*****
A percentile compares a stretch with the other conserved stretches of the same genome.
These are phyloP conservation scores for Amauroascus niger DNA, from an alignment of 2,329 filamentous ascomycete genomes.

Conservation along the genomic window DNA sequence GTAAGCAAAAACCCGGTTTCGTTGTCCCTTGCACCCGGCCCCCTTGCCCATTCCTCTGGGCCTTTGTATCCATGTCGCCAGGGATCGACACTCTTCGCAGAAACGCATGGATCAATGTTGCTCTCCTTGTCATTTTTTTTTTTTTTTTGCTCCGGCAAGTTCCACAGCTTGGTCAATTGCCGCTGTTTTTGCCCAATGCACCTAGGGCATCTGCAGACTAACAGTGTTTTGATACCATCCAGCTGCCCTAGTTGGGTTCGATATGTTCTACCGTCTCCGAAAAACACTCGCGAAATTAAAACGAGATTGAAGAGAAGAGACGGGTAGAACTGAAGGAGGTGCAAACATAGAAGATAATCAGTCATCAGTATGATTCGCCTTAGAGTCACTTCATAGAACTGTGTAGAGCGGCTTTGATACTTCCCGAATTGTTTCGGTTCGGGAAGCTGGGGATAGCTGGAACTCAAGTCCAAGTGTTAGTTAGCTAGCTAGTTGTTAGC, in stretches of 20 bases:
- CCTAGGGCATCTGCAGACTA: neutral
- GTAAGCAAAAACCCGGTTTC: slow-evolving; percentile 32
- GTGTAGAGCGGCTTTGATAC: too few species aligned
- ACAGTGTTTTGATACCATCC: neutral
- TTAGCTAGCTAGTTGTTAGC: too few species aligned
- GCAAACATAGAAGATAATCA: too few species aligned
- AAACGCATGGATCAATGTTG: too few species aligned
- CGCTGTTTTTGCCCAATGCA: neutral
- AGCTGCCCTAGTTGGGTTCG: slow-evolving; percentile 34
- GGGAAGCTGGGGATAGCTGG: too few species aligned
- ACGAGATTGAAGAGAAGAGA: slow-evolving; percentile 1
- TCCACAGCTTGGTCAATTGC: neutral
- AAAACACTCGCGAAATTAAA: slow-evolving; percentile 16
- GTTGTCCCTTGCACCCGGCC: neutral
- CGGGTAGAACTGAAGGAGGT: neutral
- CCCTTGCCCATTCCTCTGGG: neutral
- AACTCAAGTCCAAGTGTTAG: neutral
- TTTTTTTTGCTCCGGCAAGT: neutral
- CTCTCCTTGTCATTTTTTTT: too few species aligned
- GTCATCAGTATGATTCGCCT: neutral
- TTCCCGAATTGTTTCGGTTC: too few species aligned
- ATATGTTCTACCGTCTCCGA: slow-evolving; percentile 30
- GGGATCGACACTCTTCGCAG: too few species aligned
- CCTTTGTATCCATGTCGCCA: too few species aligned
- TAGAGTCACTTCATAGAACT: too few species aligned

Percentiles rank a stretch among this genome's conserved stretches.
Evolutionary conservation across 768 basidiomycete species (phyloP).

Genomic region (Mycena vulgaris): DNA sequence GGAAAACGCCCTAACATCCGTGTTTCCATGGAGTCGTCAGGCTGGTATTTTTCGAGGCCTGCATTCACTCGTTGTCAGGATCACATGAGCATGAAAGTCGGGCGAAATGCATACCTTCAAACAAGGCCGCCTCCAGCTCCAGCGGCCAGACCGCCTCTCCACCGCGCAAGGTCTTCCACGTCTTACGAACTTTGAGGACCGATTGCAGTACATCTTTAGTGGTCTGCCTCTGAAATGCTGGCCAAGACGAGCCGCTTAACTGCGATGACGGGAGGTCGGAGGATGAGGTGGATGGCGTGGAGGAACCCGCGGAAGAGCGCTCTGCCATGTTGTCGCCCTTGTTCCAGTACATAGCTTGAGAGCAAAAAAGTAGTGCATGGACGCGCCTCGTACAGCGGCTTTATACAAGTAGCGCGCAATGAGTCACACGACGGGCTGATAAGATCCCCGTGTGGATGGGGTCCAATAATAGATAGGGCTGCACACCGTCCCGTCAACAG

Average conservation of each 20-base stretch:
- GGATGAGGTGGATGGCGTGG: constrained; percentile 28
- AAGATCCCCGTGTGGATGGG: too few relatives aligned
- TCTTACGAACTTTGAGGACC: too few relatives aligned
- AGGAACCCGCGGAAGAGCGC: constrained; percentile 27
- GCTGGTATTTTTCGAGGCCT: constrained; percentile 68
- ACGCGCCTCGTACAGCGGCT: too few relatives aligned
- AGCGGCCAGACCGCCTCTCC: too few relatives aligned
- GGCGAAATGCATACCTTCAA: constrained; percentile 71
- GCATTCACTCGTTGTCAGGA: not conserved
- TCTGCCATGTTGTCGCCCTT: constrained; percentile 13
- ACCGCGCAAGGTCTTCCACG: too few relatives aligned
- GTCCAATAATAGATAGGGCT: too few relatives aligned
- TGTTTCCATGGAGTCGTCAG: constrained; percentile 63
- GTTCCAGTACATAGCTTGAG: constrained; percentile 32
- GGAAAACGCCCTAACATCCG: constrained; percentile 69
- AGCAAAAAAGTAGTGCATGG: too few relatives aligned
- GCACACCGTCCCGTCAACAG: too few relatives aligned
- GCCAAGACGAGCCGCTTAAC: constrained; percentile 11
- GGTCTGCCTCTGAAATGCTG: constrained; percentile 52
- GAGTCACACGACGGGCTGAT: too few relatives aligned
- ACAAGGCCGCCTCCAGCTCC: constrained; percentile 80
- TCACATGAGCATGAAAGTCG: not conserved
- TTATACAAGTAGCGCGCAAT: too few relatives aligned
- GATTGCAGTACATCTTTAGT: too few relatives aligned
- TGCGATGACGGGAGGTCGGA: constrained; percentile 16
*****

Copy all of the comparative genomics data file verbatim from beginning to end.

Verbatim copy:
A percentile compares a stretch with the other conserved stretches of the same genome.
These are phyloP conservation scores for Amauroascus niger DNA, from an alignment of 2,329 filamentous ascomycete genomes.

Conservation along the genomic window DNA sequence GTAAGCAAAAACCCGGTTTCGTTGTCCCTTGCACCCGGCCCCCTTGCCCATTCCTCTGGGCCTTTGTATCCATGTCGCCAGGGATCGACACTCTTCGCAGAAACGCATGGATCAATGTTGCTCTCCTTGTCATTTTTTTTTTTTTTTTGCTCCGGCAAGTTCCACAGCTTGGTCAATTGCCGCTGTTTTTGCCCAATGCACCTAGGGCATCTGCAGACTAACAGTGTTTTGATACCATCCAGCTGCCCTAGTTGGGTTCGATATGTTCTACCGTCTCCGAAAAACACTCGCGAAATTAAAACGAGATTGAAGAGAAGAGACGGGTAGAACTGAAGGAGGTGCAAACATAGAAGATAATCAGTCATCAGTATGATTCGCCTTAGAGTCACTTCATAGAACTGTGTAGAGCGGCTTTGATACTTCCCGAATTGTTTCGGTTCGGGAAGCTGGGGATAGCTGGAACTCAAGTCCAAGTGTTAGTTAGCTAGCTAGTTGTTAGC, in stretches of 20 bases:
- CCTAGGGCATCTGCAGACTA: neutral
- GTAAGCAAAAACCCGGTTTC: slow-evolving; percentile 32
- GTGTAGAGCGGCTTTGATAC: too few species aligned
- ACAGTGTTTTGATACCATCC: neutral
- TTAGCTAGCTAGTTGTTAGC: too few species aligned
- GCAAACATAGAAGATAATCA: too few species aligned
- AAACGCATGGATCAATGTTG: too few species aligned
- CGCTGTTTTTGCCCAATGCA: neutral
- AGCTGCCCTAGTTGGGTTCG: slow-evolving; percentile 34
- GGGAAGCTGGGGATAGCTGG: too few species aligned
- ACGAGATTGAAGAGAAGAGA: slow-evolving; percentile 1
- TCCACAGCTTGGTCAATTGC: neutral
- AAAACACTCGCGAAATTAAA: slow-evolving; percentile 16
- GTTGTCCCTTGCACCCGGCC: neutral
- CGGGTAGAACTGAAGGAGGT: neutral
- CCCTTGCCCATTCCTCTGGG: neutral
- AACTCAAGTCCAAGTGTTAG: neutral
- TTTTTTTTGCTCCGGCAAGT: neutral
- CTCTCCTTGTCATTTTTTTT: too few species aligned
- GTCATCAGTATGATTCGCCT: neutral
- TTCCCGAATTGTTTCGGTTC: too few species aligned
- ATATGTTCTACCGTCTCCGA: slow-evolving; percentile 30
- GGGATCGACACTCTTCGCAG: too few species aligned
- CCTTTGTATCCATGTCGCCA: too few species aligned
- TAGAGTCACTTCATAGAACT: too few species aligned

Percentiles rank a stretch among this genome's conserved stretches.
Evolutionary conservation across 768 basidiomycete species (phyloP).

Genomic region (Mycena vulgaris): DNA sequence GGAAAACGCCCTAACATCCGTGTTTCCATGGAGTCGTCAGGCTGGTATTTTTCGAGGCCTGCATTCACTCGTTGTCAGGATCACATGAGCATGAAAGTCGGGCGAAATGCATACCTTCAAACAAGGCCGCCTCCAGCTCCAGCGGCCAGACCGCCTCTCCACCGCGCAAGGTCTTCCACGTCTTACGAACTTTGAGGACCGATTGCAGTACATCTTTAGTGGTCTGCCTCTGAAATGCTGGCCAAGACGAGCCGCTTAACTGCGATGACGGGAGGTCGGAGGATGAGGTGGATGGCGTGGAGGAACCCGCGGAAGAGCGCTCTGCCATGTTGTCGCCCTTGTTCCAGTACATAGCTTGAGAGCAAAAAAGTAGTGCATGGACGCGCCTCGTACAGCGGCTTTATACAAGTAGCGCGCAATGAGTCACACGACGGGCTGATAAGATCCCCGTGTGGATGGGGTCCAATAATAGATAGGGCTGCACACCGTCCCGTCAACAG

Average conservation of each 20-base stretch:
- GGATGAGGTGGATGGCGTGG: constrained; percentile 28
- AAGATCCCCGTGTGGATGGG: too few relatives aligned
- TCTTACGAACTTTGAGGACC: too few relatives aligned
- AGGAACCCGCGGAAGAGCGC: constrained; percentile 27
- GCTGGTATTTTTCGAGGCCT: constrained; percentile 68
- ACGCGCCTCGTACAGCGGCT: too few relatives aligned
- AGCGGCCAGACCGCCTCTCC: too few relatives aligned
- GGCGAAATGCATACCTTCAA: constrained; percentile 71
- GCATTCACTCGTTGTCAGGA: not conserved
- TCTGCCATGTTGTCGCCCTT: constrained; percentile 13
- ACCGCGCAAGGTCTTCCACG: too few relatives aligned
- GTCCAATAATAGATAGGGCT: too few relatives aligned
- TGTTTCCATGGAGTCGTCAG: constrained; percentile 63
- GTTCCAGTACATAGCTTGAG: constrained; percentile 32
- GGAAAACGCCCTAACATCCG: constrained; percentile 69
- AGCAAAAAAGTAGTGCATGG: too few relatives aligned
- GCACACCGTCCCGTCAACAG: too few relatives aligned
- GCCAAGACGAGCCGCTTAAC: constrained; percentile 11
- GGTCTGCCTCTGAAATGCTG: constrained; percentile 52
- GAGTCACACGACGGGCTGAT: too few relatives aligned
- ACAAGGCCGCCTCCAGCTCC: constrained; percentile 80
- TCACATGAGCATGAAAGTCG: not conserved
- TTATACAAGTAGCGCGCAAT: too few relatives aligned
- GATTGCAGTACATCTTTAGT: too few relatives aligned
- TGCGATGACGGGAGGTCGGA: constrained; percentile 16